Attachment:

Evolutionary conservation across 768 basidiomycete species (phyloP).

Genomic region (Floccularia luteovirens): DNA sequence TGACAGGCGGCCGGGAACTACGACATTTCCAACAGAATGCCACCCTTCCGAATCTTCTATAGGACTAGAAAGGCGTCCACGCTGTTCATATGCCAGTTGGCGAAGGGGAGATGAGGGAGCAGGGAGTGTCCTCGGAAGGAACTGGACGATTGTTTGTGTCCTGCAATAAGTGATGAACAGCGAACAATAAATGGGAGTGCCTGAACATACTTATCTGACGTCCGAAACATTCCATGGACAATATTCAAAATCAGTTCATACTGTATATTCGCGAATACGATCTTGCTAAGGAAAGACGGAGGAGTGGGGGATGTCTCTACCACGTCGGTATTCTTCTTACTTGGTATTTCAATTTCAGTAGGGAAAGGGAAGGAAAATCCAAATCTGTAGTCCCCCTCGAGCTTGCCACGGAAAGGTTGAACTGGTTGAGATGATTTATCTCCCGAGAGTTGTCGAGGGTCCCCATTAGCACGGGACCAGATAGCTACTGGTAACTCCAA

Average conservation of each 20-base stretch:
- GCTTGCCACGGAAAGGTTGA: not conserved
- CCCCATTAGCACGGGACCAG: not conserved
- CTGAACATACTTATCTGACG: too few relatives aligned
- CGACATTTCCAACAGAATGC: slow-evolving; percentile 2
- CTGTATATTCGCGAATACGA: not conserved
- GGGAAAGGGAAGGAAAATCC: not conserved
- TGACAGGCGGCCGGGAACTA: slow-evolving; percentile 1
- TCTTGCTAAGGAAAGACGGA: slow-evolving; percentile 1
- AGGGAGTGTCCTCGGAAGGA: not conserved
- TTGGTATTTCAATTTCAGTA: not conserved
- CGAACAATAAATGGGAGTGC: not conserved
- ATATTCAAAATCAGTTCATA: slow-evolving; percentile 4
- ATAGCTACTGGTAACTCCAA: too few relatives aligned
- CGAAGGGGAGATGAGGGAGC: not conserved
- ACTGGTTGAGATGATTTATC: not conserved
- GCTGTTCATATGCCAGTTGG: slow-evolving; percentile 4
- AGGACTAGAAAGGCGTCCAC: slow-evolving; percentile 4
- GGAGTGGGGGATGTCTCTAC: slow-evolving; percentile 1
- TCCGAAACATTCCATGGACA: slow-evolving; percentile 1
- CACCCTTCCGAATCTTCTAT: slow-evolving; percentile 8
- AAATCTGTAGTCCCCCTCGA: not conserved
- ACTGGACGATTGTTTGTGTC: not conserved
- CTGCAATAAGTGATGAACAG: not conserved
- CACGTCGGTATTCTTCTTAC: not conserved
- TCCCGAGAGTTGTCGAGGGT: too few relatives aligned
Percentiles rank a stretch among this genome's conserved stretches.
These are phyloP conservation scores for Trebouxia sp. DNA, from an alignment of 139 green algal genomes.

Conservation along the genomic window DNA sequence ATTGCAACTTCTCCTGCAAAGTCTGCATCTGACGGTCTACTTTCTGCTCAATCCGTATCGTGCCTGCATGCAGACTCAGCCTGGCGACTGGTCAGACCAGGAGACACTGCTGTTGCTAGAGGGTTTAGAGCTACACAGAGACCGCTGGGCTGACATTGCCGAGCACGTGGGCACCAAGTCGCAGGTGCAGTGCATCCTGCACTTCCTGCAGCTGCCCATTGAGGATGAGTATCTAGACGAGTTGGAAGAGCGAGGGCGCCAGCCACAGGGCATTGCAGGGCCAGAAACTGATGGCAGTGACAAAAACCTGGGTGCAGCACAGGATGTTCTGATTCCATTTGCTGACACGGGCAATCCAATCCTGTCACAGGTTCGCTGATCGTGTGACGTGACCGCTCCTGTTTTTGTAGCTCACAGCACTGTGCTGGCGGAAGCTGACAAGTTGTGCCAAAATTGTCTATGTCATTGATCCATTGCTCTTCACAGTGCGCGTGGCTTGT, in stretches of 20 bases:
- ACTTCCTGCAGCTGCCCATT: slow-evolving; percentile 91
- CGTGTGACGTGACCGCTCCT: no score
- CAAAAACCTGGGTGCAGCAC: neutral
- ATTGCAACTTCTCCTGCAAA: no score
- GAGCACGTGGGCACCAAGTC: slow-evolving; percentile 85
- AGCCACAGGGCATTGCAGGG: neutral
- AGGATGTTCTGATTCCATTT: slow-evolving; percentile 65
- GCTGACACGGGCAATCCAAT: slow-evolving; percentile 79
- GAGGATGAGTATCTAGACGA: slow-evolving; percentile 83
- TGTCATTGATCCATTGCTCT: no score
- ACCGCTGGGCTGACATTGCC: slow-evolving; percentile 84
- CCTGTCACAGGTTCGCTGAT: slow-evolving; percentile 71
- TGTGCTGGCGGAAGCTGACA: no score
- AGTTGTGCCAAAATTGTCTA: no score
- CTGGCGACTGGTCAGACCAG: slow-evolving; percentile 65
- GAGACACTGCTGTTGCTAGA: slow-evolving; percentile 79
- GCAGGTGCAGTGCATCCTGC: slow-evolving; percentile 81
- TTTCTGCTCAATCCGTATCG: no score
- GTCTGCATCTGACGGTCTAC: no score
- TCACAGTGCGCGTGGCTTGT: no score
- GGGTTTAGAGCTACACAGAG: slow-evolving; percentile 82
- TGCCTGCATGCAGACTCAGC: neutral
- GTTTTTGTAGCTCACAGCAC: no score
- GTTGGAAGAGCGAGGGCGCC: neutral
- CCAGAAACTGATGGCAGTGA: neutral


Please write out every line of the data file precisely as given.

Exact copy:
Evolutionary conservation across 768 basidiomycete species (phyloP).

Genomic region (Floccularia luteovirens): DNA sequence TGACAGGCGGCCGGGAACTACGACATTTCCAACAGAATGCCACCCTTCCGAATCTTCTATAGGACTAGAAAGGCGTCCACGCTGTTCATATGCCAGTTGGCGAAGGGGAGATGAGGGAGCAGGGAGTGTCCTCGGAAGGAACTGGACGATTGTTTGTGTCCTGCAATAAGTGATGAACAGCGAACAATAAATGGGAGTGCCTGAACATACTTATCTGACGTCCGAAACATTCCATGGACAATATTCAAAATCAGTTCATACTGTATATTCGCGAATACGATCTTGCTAAGGAAAGACGGAGGAGTGGGGGATGTCTCTACCACGTCGGTATTCTTCTTACTTGGTATTTCAATTTCAGTAGGGAAAGGGAAGGAAAATCCAAATCTGTAGTCCCCCTCGAGCTTGCCACGGAAAGGTTGAACTGGTTGAGATGATTTATCTCCCGAGAGTTGTCGAGGGTCCCCATTAGCACGGGACCAGATAGCTACTGGTAACTCCAA

Average conservation of each 20-base stretch:
- GCTTGCCACGGAAAGGTTGA: not conserved
- CCCCATTAGCACGGGACCAG: not conserved
- CTGAACATACTTATCTGACG: too few relatives aligned
- CGACATTTCCAACAGAATGC: slow-evolving; percentile 2
- CTGTATATTCGCGAATACGA: not conserved
- GGGAAAGGGAAGGAAAATCC: not conserved
- TGACAGGCGGCCGGGAACTA: slow-evolving; percentile 1
- TCTTGCTAAGGAAAGACGGA: slow-evolving; percentile 1
- AGGGAGTGTCCTCGGAAGGA: not conserved
- TTGGTATTTCAATTTCAGTA: not conserved
- CGAACAATAAATGGGAGTGC: not conserved
- ATATTCAAAATCAGTTCATA: slow-evolving; percentile 4
- ATAGCTACTGGTAACTCCAA: too few relatives aligned
- CGAAGGGGAGATGAGGGAGC: not conserved
- ACTGGTTGAGATGATTTATC: not conserved
- GCTGTTCATATGCCAGTTGG: slow-evolving; percentile 4
- AGGACTAGAAAGGCGTCCAC: slow-evolving; percentile 4
- GGAGTGGGGGATGTCTCTAC: slow-evolving; percentile 1
- TCCGAAACATTCCATGGACA: slow-evolving; percentile 1
- CACCCTTCCGAATCTTCTAT: slow-evolving; percentile 8
- AAATCTGTAGTCCCCCTCGA: not conserved
- ACTGGACGATTGTTTGTGTC: not conserved
- CTGCAATAAGTGATGAACAG: not conserved
- CACGTCGGTATTCTTCTTAC: not conserved
- TCCCGAGAGTTGTCGAGGGT: too few relatives aligned
Percentiles rank a stretch among this genome's conserved stretches.
These are phyloP conservation scores for Trebouxia sp. DNA, from an alignment of 139 green algal genomes.

Conservation along the genomic window DNA sequence ATTGCAACTTCTCCTGCAAAGTCTGCATCTGACGGTCTACTTTCTGCTCAATCCGTATCGTGCCTGCATGCAGACTCAGCCTGGCGACTGGTCAGACCAGGAGACACTGCTGTTGCTAGAGGGTTTAGAGCTACACAGAGACCGCTGGGCTGACATTGCCGAGCACGTGGGCACCAAGTCGCAGGTGCAGTGCATCCTGCACTTCCTGCAGCTGCCCATTGAGGATGAGTATCTAGACGAGTTGGAAGAGCGAGGGCGCCAGCCACAGGGCATTGCAGGGCCAGAAACTGATGGCAGTGACAAAAACCTGGGTGCAGCACAGGATGTTCTGATTCCATTTGCTGACACGGGCAATCCAATCCTGTCACAGGTTCGCTGATCGTGTGACGTGACCGCTCCTGTTTTTGTAGCTCACAGCACTGTGCTGGCGGAAGCTGACAAGTTGTGCCAAAATTGTCTATGTCATTGATCCATTGCTCTTCACAGTGCGCGTGGCTTGT, in stretches of 20 bases:
- ACTTCCTGCAGCTGCCCATT: slow-evolving; percentile 91
- CGTGTGACGTGACCGCTCCT: no score
- CAAAAACCTGGGTGCAGCAC: neutral
- ATTGCAACTTCTCCTGCAAA: no score
- GAGCACGTGGGCACCAAGTC: slow-evolving; percentile 85
- AGCCACAGGGCATTGCAGGG: neutral
- AGGATGTTCTGATTCCATTT: slow-evolving; percentile 65
- GCTGACACGGGCAATCCAAT: slow-evolving; percentile 79
- GAGGATGAGTATCTAGACGA: slow-evolving; percentile 83
- TGTCATTGATCCATTGCTCT: no score
- ACCGCTGGGCTGACATTGCC: slow-evolving; percentile 84
- CCTGTCACAGGTTCGCTGAT: slow-evolving; percentile 71
- TGTGCTGGCGGAAGCTGACA: no score
- AGTTGTGCCAAAATTGTCTA: no score
- CTGGCGACTGGTCAGACCAG: slow-evolving; percentile 65
- GAGACACTGCTGTTGCTAGA: slow-evolving; percentile 79
- GCAGGTGCAGTGCATCCTGC: slow-evolving; percentile 81
- TTTCTGCTCAATCCGTATCG: no score
- GTCTGCATCTGACGGTCTAC: no score
- TCACAGTGCGCGTGGCTTGT: no score
- GGGTTTAGAGCTACACAGAG: slow-evolving; percentile 82
- TGCCTGCATGCAGACTCAGC: neutral
- GTTTTTGTAGCTCACAGCAC: no score
- GTTGGAAGAGCGAGGGCGCC: neutral
- CCAGAAACTGATGGCAGTGA: neutral